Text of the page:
Highlights of Results
CapacityPlus supported the application of its PSE approaches and tools by 12 countries in sub-Saharan Africa, contributing to the education of over 9,000 additional health worker graduates between 2012 and 2015. The capacity built—in terms of increased quality and quantity of teaching staff, improved learning materials and equipment, more effective school management, updated curricula, and enhanced collaboration among schools, health facilities, government authorities, and graduates—will contribute to producing greater numbers of competent and qualified graduates for years to come. Highlights of results at the country level include the following:
Comprehensive Support to Enhance Learning and Increase Graduates: Nigeria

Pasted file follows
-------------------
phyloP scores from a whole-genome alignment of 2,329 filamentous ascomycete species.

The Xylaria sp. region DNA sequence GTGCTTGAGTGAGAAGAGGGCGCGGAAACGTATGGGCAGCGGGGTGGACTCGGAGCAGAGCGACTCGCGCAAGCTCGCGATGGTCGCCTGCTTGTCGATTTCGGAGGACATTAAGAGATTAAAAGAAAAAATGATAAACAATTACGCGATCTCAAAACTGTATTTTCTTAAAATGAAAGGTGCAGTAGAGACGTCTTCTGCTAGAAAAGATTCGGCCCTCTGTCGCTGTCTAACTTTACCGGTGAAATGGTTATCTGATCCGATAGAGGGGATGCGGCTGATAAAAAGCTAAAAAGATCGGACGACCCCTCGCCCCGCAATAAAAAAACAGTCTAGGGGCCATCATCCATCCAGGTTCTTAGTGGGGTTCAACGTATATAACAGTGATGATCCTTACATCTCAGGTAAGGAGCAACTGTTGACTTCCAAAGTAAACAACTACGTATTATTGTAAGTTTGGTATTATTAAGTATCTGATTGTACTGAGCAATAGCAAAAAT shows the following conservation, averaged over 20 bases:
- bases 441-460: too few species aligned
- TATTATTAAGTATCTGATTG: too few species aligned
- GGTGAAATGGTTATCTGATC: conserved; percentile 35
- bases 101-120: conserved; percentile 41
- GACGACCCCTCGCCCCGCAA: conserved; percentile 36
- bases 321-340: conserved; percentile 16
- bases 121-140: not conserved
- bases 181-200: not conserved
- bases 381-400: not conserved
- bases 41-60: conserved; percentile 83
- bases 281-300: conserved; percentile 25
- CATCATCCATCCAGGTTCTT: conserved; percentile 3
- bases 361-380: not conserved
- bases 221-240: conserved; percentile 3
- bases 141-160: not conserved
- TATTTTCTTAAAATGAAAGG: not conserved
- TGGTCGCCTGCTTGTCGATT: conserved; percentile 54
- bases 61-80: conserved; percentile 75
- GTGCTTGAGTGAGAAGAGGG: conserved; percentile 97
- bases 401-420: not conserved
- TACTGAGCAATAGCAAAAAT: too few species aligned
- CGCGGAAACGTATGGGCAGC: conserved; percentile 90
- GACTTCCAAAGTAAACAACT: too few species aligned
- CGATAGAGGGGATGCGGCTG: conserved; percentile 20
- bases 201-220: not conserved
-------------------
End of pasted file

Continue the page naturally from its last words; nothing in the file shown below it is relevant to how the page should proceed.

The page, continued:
Nigeria accounts for almost 10% of the global burden of HIV, with over 1.5 million individuals in need of antiretroviral (ARV) treatment (National Agency for the Control of AIDS 2014). In collaboration with USAID/Nigeria, CapacityPlus assisted national stakeholders to implement a comprehensive package of interventions to strengthen PSE to produce more qualified health workers to provide HIV/AIDS and other critical services. The work began with Bottlenecks and Best Buys assessments at 19 training institutes to define best buys for increasing the numbers and quality of nursing, midwifery, and community health extension worker (CHEW) graduates. The assessments revealed that more than 50% of students dropped out between enrollment and certification and that schools lacked basic learning materials, as well as opportunities for tutors to improve their clinical and teaching skills. In response, CapacityPlus established a scholarship program for students at risk of dropping out, initiated communications among supported schools and with the government and local stakeholders who will eventually employ their graduates, procured learning materials and equipment for 22 schools, and trained 79 teachers on current clinical practice guidelines, which also enabled topics previously available only through in-service training to be taught in the preservice environment (e.g., counseling of HIV/AIDS-affected persons, prevention of mother-to-child transmission of HIV, selected emergency obstetric procedures).